Cornwall dog Bo's amazing journey from Perranporth to Truro home
PET lurcher Hobo's astounded owner could not believe her eyes when he turned up at home in Truro 11 days after going missing at Perranporth.
Ruth Hampshire and Bo, as he is known, were reunited after his 16-mile journey and a search involving a police tracker, a charity and an entire community.
She said: "My mum heard whimpering at the door at around 5am. She recognised his voice and got up to find him on the doorstep with his tail between his legs."
She believed the five-year-old rescue dog got lost after chasing rabbits in the dunes, where she waited until midnight on August 10, frantically calling his name.
Buy one get one free on main course and specials excludes fillet steaks and beef Wellington
Must book to qualify 01209 860332 and present voucher on arrival
Mon- Thur 6-9pm
Contact: 01209 700617
Valid until: Saturday, December 21 2013
She put up posters in the resort and neighbouring villages which led to them being posted on Facebook and about five calls a day from people claiming to have seen Bo in Goonhavern, Bolingey and nearby Rose.
Miss Hampshire, who works at Trevithick Learning Academy in Camborne, even saw him in a farmer's field in Perranporth and gave chase through hundreds of cauliflowers, only to lose him once more.
Greyhound Rescue West of England (GRWE), which rehomed Bo, helped by mapping his movements to see if he was returning to any specific areas, while a police dog trainer managed to track his movements to Rose.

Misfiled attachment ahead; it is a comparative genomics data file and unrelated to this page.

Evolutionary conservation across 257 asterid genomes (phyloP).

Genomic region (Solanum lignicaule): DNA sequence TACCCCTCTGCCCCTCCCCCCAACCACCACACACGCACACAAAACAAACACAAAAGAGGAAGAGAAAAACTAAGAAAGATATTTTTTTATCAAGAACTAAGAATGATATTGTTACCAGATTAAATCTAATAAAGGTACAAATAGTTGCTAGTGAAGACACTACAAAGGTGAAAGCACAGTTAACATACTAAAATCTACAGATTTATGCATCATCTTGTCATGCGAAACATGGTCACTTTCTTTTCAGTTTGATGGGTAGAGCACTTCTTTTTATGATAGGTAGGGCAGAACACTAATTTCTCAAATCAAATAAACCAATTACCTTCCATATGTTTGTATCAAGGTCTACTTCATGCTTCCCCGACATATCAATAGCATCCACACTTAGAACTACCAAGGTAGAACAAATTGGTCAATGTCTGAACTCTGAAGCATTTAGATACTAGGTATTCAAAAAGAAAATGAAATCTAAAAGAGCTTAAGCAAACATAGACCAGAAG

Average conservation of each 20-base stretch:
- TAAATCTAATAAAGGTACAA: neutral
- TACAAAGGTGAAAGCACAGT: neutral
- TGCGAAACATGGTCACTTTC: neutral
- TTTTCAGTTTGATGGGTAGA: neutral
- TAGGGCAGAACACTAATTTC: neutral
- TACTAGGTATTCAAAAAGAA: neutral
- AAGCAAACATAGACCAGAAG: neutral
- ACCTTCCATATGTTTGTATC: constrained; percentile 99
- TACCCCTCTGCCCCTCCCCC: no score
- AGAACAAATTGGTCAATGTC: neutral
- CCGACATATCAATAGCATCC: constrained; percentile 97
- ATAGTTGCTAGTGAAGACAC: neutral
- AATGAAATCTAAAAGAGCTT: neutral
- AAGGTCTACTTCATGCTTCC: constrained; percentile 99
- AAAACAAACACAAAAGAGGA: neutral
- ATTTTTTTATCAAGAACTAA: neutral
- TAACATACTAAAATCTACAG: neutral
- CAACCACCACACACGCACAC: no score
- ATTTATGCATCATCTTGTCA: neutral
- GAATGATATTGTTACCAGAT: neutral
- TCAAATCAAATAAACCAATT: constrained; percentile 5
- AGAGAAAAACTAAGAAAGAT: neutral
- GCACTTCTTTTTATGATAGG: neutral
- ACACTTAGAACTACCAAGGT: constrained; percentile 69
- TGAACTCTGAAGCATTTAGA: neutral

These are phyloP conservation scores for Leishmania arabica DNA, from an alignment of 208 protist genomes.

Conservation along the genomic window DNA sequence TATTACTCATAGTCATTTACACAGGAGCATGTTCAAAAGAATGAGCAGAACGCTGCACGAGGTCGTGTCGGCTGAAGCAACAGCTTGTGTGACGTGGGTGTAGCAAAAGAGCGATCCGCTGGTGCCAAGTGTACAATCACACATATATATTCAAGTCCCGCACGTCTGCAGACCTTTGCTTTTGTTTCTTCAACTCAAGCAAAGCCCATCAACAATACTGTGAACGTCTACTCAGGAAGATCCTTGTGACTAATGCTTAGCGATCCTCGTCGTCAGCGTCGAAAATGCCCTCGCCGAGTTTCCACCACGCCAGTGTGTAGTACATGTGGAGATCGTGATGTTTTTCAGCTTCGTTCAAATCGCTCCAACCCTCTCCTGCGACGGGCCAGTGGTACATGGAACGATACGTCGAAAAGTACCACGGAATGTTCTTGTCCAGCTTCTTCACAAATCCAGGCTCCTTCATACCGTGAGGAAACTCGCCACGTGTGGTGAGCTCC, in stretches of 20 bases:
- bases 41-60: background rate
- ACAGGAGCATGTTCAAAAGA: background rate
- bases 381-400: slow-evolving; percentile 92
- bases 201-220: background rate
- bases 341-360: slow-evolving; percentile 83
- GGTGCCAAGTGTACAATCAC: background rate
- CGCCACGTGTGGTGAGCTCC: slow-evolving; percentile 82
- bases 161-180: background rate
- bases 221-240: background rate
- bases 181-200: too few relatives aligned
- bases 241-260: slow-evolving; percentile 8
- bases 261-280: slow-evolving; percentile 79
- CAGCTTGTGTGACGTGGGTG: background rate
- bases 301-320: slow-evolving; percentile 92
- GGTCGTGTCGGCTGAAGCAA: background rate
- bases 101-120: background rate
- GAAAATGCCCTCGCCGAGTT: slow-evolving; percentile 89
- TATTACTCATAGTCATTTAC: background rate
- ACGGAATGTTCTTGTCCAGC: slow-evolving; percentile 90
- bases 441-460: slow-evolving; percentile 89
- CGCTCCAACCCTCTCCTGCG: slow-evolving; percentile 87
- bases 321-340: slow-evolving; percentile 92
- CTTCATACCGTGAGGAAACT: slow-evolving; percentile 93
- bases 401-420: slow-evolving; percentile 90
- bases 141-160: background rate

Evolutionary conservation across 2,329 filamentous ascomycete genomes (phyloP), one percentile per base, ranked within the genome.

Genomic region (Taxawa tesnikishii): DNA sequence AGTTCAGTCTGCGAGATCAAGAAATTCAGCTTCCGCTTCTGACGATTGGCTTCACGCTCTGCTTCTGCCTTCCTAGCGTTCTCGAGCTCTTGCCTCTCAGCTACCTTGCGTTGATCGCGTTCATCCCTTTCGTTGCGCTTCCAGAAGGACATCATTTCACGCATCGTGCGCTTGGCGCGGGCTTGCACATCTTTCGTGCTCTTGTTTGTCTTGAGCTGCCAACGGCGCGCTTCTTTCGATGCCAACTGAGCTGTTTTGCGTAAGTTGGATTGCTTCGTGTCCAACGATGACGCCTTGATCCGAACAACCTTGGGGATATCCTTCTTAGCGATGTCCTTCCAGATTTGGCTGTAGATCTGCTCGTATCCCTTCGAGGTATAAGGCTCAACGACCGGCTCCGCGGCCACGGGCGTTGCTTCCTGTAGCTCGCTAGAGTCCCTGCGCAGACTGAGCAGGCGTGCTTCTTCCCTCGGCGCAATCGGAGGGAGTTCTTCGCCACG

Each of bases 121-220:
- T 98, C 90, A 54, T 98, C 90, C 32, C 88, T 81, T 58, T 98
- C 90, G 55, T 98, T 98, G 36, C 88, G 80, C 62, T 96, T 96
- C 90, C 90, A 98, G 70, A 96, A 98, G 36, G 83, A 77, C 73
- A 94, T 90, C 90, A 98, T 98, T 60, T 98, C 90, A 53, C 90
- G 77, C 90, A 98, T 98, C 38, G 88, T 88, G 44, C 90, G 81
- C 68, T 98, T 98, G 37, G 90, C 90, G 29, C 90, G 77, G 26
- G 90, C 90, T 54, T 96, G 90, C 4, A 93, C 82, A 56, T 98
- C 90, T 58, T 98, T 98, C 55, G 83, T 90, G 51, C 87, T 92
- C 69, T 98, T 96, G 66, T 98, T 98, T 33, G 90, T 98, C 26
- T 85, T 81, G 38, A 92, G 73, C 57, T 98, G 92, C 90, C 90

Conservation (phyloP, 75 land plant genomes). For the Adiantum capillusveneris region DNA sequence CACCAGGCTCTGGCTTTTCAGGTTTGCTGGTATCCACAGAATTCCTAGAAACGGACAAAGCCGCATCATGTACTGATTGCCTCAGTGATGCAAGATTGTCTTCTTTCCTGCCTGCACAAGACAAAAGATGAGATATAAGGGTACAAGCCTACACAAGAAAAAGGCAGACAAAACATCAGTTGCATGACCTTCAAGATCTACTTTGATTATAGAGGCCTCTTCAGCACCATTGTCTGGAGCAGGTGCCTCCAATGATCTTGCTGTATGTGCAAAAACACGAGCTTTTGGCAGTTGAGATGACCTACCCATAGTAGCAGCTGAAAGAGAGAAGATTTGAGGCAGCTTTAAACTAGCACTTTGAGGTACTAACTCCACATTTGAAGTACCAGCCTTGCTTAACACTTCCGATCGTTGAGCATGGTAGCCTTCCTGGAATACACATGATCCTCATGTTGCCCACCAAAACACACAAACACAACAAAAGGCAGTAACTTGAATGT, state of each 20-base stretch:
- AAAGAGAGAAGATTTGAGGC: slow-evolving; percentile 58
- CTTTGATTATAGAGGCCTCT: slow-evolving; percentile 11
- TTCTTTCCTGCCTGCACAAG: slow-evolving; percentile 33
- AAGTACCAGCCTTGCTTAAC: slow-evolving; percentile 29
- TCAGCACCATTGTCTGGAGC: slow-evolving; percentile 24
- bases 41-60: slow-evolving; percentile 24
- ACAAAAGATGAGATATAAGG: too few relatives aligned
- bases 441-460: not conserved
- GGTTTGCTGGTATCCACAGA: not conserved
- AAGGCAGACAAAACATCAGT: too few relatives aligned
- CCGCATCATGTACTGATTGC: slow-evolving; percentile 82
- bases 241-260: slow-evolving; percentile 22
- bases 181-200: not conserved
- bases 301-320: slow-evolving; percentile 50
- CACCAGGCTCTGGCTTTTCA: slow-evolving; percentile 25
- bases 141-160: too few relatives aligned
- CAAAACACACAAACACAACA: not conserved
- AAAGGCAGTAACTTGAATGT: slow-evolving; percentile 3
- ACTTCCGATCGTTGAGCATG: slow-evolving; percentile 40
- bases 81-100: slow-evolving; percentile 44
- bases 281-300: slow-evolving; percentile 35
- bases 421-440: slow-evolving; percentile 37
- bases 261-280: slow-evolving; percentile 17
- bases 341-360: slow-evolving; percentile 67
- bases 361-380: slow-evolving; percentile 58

Eventually he made it home on his own, having crossed fields, roads – including the treacherous A30, – and finding his way through Truro's busy city centre streets.
Miss Hampshire thanked local dog owners, who rallied round keeping a daily lookout, and GRWE, which took him in when he was just 12 months old and feral.
"We have had Bo four years and decided to take in another rescue dog. We got Vinnie from GRWE. He was rescued after being found with a can of tuna wedged into his face. On the night we took them out the wind was high and the fog low and Bo just went off chasing rabbits.
"It was horrendous."
She believed he survived eating rabbits and grass and managed to find his way to their home near Truro train station by recognising features he passed during regular car journeys.
"He is alert and always sits up and looks out of the car window. We have driven to Perranporth many times. He may have remembered the route. I can't say how he got home, but it's great to have him back."